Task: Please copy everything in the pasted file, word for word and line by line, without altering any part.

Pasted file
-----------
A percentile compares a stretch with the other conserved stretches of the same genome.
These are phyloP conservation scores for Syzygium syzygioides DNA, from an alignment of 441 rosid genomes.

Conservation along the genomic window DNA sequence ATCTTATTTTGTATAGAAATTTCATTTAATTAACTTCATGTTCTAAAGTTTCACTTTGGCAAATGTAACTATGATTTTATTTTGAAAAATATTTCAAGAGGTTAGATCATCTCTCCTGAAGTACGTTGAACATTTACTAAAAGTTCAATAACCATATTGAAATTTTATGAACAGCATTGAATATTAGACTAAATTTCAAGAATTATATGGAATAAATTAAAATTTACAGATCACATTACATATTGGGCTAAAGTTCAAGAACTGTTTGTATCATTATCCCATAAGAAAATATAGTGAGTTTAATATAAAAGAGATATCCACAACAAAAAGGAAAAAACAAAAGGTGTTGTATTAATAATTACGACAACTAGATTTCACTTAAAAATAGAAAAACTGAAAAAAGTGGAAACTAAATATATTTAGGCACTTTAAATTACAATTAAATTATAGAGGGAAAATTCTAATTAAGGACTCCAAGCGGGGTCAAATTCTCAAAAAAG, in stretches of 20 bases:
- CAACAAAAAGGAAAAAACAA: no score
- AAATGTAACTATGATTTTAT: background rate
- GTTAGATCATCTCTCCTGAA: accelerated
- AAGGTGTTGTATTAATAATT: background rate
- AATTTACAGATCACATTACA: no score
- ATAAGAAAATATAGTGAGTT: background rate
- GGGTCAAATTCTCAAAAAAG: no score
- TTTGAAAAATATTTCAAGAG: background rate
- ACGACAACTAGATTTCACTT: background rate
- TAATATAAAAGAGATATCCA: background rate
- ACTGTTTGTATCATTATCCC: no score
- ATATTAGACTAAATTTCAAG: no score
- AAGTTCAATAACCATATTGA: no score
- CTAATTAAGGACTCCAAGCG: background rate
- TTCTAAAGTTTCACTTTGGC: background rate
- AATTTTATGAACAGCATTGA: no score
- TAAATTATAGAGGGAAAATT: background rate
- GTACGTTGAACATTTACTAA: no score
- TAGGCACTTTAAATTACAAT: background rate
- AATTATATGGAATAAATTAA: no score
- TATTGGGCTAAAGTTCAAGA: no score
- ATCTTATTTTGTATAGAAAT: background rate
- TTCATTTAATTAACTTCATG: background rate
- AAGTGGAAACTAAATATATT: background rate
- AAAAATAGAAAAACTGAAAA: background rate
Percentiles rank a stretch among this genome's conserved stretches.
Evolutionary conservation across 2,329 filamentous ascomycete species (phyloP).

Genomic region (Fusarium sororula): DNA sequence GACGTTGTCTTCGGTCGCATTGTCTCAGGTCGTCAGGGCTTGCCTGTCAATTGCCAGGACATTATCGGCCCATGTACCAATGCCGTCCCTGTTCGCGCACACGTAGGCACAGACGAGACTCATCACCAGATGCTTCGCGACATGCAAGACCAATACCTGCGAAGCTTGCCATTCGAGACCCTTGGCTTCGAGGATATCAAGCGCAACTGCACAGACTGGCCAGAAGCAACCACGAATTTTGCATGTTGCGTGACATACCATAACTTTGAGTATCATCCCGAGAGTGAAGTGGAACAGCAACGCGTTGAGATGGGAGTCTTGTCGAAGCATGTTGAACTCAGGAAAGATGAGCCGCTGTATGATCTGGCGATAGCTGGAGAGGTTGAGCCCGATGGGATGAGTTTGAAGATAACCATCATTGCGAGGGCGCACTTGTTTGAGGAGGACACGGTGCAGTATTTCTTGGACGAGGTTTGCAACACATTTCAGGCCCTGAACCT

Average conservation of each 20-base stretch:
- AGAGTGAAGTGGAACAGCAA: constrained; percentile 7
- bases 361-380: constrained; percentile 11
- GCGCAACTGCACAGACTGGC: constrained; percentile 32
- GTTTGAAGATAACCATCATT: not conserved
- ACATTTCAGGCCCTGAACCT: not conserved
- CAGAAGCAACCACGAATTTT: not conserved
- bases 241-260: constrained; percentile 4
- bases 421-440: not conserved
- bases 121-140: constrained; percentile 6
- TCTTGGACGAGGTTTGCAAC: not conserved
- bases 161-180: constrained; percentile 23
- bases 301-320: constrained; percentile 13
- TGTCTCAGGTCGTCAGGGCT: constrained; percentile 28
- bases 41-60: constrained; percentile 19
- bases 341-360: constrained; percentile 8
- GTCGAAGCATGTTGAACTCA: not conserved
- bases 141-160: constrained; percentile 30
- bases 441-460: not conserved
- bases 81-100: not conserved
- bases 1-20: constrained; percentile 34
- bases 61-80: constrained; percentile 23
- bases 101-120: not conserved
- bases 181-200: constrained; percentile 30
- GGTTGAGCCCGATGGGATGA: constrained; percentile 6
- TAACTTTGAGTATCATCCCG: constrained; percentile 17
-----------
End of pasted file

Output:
A percentile compares a stretch with the other conserved stretches of the same genome.
These are phyloP conservation scores for Syzygium syzygioides DNA, from an alignment of 441 rosid genomes.

Conservation along the genomic window DNA sequence ATCTTATTTTGTATAGAAATTTCATTTAATTAACTTCATGTTCTAAAGTTTCACTTTGGCAAATGTAACTATGATTTTATTTTGAAAAATATTTCAAGAGGTTAGATCATCTCTCCTGAAGTACGTTGAACATTTACTAAAAGTTCAATAACCATATTGAAATTTTATGAACAGCATTGAATATTAGACTAAATTTCAAGAATTATATGGAATAAATTAAAATTTACAGATCACATTACATATTGGGCTAAAGTTCAAGAACTGTTTGTATCATTATCCCATAAGAAAATATAGTGAGTTTAATATAAAAGAGATATCCACAACAAAAAGGAAAAAACAAAAGGTGTTGTATTAATAATTACGACAACTAGATTTCACTTAAAAATAGAAAAACTGAAAAAAGTGGAAACTAAATATATTTAGGCACTTTAAATTACAATTAAATTATAGAGGGAAAATTCTAATTAAGGACTCCAAGCGGGGTCAAATTCTCAAAAAAG, in stretches of 20 bases:
- CAACAAAAAGGAAAAAACAA: no score
- AAATGTAACTATGATTTTAT: background rate
- GTTAGATCATCTCTCCTGAA: accelerated
- AAGGTGTTGTATTAATAATT: background rate
- AATTTACAGATCACATTACA: no score
- ATAAGAAAATATAGTGAGTT: background rate
- GGGTCAAATTCTCAAAAAAG: no score
- TTTGAAAAATATTTCAAGAG: background rate
- ACGACAACTAGATTTCACTT: background rate
- TAATATAAAAGAGATATCCA: background rate
- ACTGTTTGTATCATTATCCC: no score
- ATATTAGACTAAATTTCAAG: no score
- AAGTTCAATAACCATATTGA: no score
- CTAATTAAGGACTCCAAGCG: background rate
- TTCTAAAGTTTCACTTTGGC: background rate
- AATTTTATGAACAGCATTGA: no score
- TAAATTATAGAGGGAAAATT: background rate
- GTACGTTGAACATTTACTAA: no score
- TAGGCACTTTAAATTACAAT: background rate
- AATTATATGGAATAAATTAA: no score
- TATTGGGCTAAAGTTCAAGA: no score
- ATCTTATTTTGTATAGAAAT: background rate
- TTCATTTAATTAACTTCATG: background rate
- AAGTGGAAACTAAATATATT: background rate
- AAAAATAGAAAAACTGAAAA: background rate
Percentiles rank a stretch among this genome's conserved stretches.
Evolutionary conservation across 2,329 filamentous ascomycete species (phyloP).

Genomic region (Fusarium sororula): DNA sequence GACGTTGTCTTCGGTCGCATTGTCTCAGGTCGTCAGGGCTTGCCTGTCAATTGCCAGGACATTATCGGCCCATGTACCAATGCCGTCCCTGTTCGCGCACACGTAGGCACAGACGAGACTCATCACCAGATGCTTCGCGACATGCAAGACCAATACCTGCGAAGCTTGCCATTCGAGACCCTTGGCTTCGAGGATATCAAGCGCAACTGCACAGACTGGCCAGAAGCAACCACGAATTTTGCATGTTGCGTGACATACCATAACTTTGAGTATCATCCCGAGAGTGAAGTGGAACAGCAACGCGTTGAGATGGGAGTCTTGTCGAAGCATGTTGAACTCAGGAAAGATGAGCCGCTGTATGATCTGGCGATAGCTGGAGAGGTTGAGCCCGATGGGATGAGTTTGAAGATAACCATCATTGCGAGGGCGCACTTGTTTGAGGAGGACACGGTGCAGTATTTCTTGGACGAGGTTTGCAACACATTTCAGGCCCTGAACCT

Average conservation of each 20-base stretch:
- AGAGTGAAGTGGAACAGCAA: constrained; percentile 7
- bases 361-380: constrained; percentile 11
- GCGCAACTGCACAGACTGGC: constrained; percentile 32
- GTTTGAAGATAACCATCATT: not conserved
- ACATTTCAGGCCCTGAACCT: not conserved
- CAGAAGCAACCACGAATTTT: not conserved
- bases 241-260: constrained; percentile 4
- bases 421-440: not conserved
- bases 121-140: constrained; percentile 6
- TCTTGGACGAGGTTTGCAAC: not conserved
- bases 161-180: constrained; percentile 23
- bases 301-320: constrained; percentile 13
- TGTCTCAGGTCGTCAGGGCT: constrained; percentile 28
- bases 41-60: constrained; percentile 19
- bases 341-360: constrained; percentile 8
- GTCGAAGCATGTTGAACTCA: not conserved
- bases 141-160: constrained; percentile 30
- bases 441-460: not conserved
- bases 81-100: not conserved
- bases 1-20: constrained; percentile 34
- bases 61-80: constrained; percentile 23
- bases 101-120: not conserved
- bases 181-200: constrained; percentile 30
- GGTTGAGCCCGATGGGATGA: constrained; percentile 6
- TAACTTTGAGTATCATCCCG: constrained; percentile 17